If Boulder County goes through another contract bidding process before beginning Marshall Fire debris removal, it would result in a “heavy blow” to more than 1,000 households that burned in the fire, the county argued in a response filed with the court Wednesday afternoon.
Rebidding might be required if the court sides with the plaintiff in a lawsuit alleging the county violated open meetings laws and wasn’t transparent in selecting a contractor to head the post-fire debris removal work.
The original complaint was filed Feb. 15 by Demanding Integrity in Government Spending, a nonprofit established in late January by Michael Brown, former director of the Federal Emergency Management Agency. It demands access to records from a number of closed meetings and executive sessions in which the county discussed debris removal.
The Boulder County Commissioners on Feb. 10 selected DRC Emergency Services to conduct the clean-up work after a bidding process in which 11 companies competed for the contract.
The Board of County Commissioners held a number of executive sessions throughout January and February to discuss topics related to the Marshall Fire, including one specifically about the request for proposals for contractors to coordinate the debris removal program.
An evaluation committee meant to discuss the request for proposals and guide the bidding process for contractors also met a number of times to discuss the contractors who submitted bids.
The complaint alleges that the committee did not follow the rules regarding making its meetings public nor did it provide notice of executive session meetings or record its meetings.
It also alleges that while the board of county commissioners did provide notice of its executive session meetings, it did not adequately describe what was going to occur in the meeting and at one point discussed matters that should have been discussed in public.
“In the instance of the Feb. 9 executive session meeting, we believe they discussed matters that must be discussed in public – i.e. the recommendation of the Committee and the substance of the factors taken into account by the Committee,” Chad Williams, counsel for the plaintiff, wrote in an earlier correspondence with the Camera.
Williams did not respond to request for comment regarding the county’s response on Wednesday. The plaintiffs in the lawsuit are required to file a response by March 15.
The county argues it did not violate Colorado’s Open Meetings Law, saying the meetings were properly noticed and that the bid review committee isn’t subject to Colorado’s open meetings laws.
However, Boulder County also notes in the response that if the court deems there is a violation of open meetings requirements, it could “craft a remedy that addresses its concerns without impacting Marshall Fire survivors.” The county suggested the court could reprimand it for not providing enough detail in the notices and instruct it to issue more detailed notices in the future but stop short of enjoining the contract with DRC.
Overall, Boulder County repeatedly comes back to one main point: The impact of a delay on those most affected by the fire.
If the court enters an order that stops the contracting process, then debris removal under the contract would not take place until the legal issues are resolved, the response notes. DRC originally expected to be able to complete the work by July.
A number of people who lost homes or were displaced in the Marshall Fire shared specifics about how a delay in debris removal could directly affect them in the response.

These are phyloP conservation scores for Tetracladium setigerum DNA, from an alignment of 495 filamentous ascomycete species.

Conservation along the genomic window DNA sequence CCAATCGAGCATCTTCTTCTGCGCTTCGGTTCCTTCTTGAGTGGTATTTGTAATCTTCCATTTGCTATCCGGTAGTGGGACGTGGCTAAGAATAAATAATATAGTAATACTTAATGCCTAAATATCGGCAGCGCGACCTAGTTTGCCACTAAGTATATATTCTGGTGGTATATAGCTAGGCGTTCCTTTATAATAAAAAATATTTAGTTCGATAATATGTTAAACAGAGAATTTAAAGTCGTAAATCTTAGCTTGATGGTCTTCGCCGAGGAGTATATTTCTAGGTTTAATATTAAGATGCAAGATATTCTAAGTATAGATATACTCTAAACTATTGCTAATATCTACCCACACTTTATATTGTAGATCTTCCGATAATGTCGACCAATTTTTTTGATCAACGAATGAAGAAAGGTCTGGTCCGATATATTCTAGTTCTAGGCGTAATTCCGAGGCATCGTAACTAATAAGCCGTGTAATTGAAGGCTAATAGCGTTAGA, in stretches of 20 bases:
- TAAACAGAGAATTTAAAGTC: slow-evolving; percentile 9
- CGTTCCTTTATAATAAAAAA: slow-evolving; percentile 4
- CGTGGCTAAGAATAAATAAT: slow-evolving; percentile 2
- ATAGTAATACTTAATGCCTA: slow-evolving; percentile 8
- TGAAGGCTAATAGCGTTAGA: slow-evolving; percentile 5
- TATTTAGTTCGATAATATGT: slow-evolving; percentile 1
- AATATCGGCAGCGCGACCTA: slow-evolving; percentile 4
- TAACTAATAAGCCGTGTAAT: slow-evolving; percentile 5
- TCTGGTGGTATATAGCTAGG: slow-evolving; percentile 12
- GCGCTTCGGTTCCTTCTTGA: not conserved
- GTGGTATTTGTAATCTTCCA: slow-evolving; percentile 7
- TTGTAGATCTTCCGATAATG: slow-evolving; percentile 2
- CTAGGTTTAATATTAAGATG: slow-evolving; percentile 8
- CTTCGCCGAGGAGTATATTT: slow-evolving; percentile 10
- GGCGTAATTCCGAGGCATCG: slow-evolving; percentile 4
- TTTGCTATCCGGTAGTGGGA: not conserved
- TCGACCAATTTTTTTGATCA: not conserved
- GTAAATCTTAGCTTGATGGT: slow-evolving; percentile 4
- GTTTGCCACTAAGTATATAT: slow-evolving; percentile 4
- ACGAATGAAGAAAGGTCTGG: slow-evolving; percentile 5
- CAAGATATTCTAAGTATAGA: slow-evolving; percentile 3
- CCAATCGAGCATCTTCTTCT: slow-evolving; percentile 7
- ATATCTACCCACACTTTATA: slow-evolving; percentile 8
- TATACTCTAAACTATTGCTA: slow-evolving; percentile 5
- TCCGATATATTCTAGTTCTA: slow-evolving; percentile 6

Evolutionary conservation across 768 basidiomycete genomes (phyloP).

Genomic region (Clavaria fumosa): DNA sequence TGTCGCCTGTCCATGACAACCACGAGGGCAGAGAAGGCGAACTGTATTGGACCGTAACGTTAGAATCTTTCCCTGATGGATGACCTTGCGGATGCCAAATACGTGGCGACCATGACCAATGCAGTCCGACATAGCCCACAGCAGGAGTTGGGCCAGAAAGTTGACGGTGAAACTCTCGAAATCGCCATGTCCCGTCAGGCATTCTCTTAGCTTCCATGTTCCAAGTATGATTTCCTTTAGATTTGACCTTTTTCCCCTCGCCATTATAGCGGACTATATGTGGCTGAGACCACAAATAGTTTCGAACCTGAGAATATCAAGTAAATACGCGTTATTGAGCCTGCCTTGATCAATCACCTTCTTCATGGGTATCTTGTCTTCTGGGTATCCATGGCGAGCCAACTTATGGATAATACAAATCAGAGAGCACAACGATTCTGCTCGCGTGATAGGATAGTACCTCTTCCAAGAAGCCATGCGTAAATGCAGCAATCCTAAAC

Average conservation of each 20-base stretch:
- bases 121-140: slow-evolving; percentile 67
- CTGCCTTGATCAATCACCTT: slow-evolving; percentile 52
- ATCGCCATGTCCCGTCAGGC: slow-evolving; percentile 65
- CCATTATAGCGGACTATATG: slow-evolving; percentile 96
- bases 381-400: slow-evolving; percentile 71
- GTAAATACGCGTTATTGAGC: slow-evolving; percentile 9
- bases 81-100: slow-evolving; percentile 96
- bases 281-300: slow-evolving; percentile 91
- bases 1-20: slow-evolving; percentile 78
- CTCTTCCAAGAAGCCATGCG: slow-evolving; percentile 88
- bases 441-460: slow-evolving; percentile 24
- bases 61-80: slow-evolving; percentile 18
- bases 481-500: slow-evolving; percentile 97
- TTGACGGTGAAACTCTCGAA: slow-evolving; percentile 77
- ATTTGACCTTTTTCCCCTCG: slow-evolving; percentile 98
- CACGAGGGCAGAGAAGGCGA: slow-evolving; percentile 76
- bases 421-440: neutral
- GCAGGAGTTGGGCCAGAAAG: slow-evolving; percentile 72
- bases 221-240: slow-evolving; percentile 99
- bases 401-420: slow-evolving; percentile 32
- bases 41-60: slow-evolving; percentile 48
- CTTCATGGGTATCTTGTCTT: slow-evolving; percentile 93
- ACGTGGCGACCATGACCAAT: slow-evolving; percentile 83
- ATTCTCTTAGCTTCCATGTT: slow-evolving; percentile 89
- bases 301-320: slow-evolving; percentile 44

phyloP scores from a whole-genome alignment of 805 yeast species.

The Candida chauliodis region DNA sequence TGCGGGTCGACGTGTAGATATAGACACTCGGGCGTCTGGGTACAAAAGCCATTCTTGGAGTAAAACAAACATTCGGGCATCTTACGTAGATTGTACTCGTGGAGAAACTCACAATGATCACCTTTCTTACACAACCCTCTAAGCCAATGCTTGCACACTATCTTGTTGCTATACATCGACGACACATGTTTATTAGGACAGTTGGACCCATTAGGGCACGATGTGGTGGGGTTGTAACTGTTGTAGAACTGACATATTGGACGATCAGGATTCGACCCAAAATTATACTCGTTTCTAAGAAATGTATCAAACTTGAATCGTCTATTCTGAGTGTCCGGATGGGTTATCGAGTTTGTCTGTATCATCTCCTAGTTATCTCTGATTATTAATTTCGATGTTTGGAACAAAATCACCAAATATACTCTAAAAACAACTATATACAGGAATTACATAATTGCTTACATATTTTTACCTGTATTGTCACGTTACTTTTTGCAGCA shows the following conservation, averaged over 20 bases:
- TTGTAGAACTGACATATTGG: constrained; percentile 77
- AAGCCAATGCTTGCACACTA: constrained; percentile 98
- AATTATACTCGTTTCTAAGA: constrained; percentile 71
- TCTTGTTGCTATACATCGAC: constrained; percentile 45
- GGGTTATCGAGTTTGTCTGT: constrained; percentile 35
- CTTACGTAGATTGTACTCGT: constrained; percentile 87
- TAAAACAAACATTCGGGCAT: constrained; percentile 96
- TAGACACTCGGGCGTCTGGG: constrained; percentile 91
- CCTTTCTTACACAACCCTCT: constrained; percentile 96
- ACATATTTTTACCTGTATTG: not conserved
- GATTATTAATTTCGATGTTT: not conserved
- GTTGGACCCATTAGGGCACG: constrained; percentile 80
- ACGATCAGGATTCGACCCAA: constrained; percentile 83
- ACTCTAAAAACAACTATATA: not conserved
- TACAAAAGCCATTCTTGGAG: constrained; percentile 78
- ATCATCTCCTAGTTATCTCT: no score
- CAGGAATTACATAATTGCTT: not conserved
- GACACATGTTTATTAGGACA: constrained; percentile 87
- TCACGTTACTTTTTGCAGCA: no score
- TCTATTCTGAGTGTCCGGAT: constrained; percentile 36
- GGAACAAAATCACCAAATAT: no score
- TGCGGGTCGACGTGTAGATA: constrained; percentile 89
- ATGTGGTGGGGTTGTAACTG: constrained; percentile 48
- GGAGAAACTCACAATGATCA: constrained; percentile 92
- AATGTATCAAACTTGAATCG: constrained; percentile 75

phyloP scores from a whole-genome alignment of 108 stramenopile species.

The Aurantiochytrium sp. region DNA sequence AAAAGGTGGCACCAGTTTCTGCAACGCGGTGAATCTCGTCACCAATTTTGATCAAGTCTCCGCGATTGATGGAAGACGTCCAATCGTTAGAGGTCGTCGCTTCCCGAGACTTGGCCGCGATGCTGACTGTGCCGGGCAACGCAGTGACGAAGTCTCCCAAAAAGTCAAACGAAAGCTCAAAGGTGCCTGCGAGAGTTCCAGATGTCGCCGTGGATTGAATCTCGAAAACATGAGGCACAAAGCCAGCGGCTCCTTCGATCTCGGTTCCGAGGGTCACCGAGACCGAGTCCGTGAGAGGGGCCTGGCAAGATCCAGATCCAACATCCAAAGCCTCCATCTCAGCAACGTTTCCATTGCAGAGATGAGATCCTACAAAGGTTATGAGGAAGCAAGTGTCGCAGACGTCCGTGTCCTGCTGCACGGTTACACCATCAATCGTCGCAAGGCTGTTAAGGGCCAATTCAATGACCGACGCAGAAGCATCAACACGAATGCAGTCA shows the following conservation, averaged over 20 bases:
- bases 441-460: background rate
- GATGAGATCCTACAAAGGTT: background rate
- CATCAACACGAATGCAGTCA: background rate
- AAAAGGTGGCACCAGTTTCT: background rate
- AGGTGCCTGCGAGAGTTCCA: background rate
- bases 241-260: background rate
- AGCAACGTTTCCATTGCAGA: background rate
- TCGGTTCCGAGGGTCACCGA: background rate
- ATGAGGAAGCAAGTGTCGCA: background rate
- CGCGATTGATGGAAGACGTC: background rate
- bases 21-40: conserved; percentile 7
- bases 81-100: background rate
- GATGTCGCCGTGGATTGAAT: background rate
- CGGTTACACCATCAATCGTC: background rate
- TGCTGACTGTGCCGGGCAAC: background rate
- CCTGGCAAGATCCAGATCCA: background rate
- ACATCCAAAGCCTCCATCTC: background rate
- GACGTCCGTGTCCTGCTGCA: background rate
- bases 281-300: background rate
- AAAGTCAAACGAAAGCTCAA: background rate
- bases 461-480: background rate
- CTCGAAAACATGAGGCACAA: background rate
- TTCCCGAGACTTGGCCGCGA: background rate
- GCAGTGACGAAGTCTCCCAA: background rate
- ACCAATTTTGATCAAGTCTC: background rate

For example, Tim Hughes executed a plan to rebuild his home by the end of 2023. Because Hughes’ family is underinsured, they must combine all of their insurance money to help cover the cost of building.
“We cannot buy much furniture, travel, or even buy many clothes, since we need to put all the money into the house,” Hughes stated in the response. “A delay will result in significant financial and emotional hardship. We do not have the finances to absorb a delay. … If we lose our place in the builder’s queue, it could cost us well over $100K.”
Others who did not lose their home argued that they too would bear the impact of cleanup delays.
“Every time the wind blows, more ash collects at my house,” Nathan Rini, whose home was damaged by the smoke and heat, stated in the county’s response. “Every delay of the cleanup is a delay to our return home.”
Rini added that he only received coverage for a limited amount of additional living expenses through a homeowners’ insurance policy that helps pay for the cost of living for those forced from their home due to fire or other disaster.
Meanwhile, the county is ensuring it’s prepared to move forward with debris removal if rebidding is not required when the lawsuit is resolved.
Now that the Boulder County Commissioners have agreed to uphold the original bid award recommended on Feb. 10 by denying appeals filed by two competing firms, there are three other steps that must happen before the private property debris removal program can proceed.
The county must finalize an intergovernmental agreement between Boulder County, Louisville and Superior. The city and town are expected to consider the agreement early next week. If they approve the agreement, the county commissioners will consider it March 22.
The county also is hoping a judge will deny the plaintiff’s request for a preliminary injunction that seeks a longer pause on the debris removal program’s implementation. A hearing on the motion is set for 11 a.m. March 18.
The contract with DRC could be signed by the commissioners the day they consider the intergovernmental agreement, but only if the court rules in the county’s favor, or if it rules against the county but does not mandate rebidding.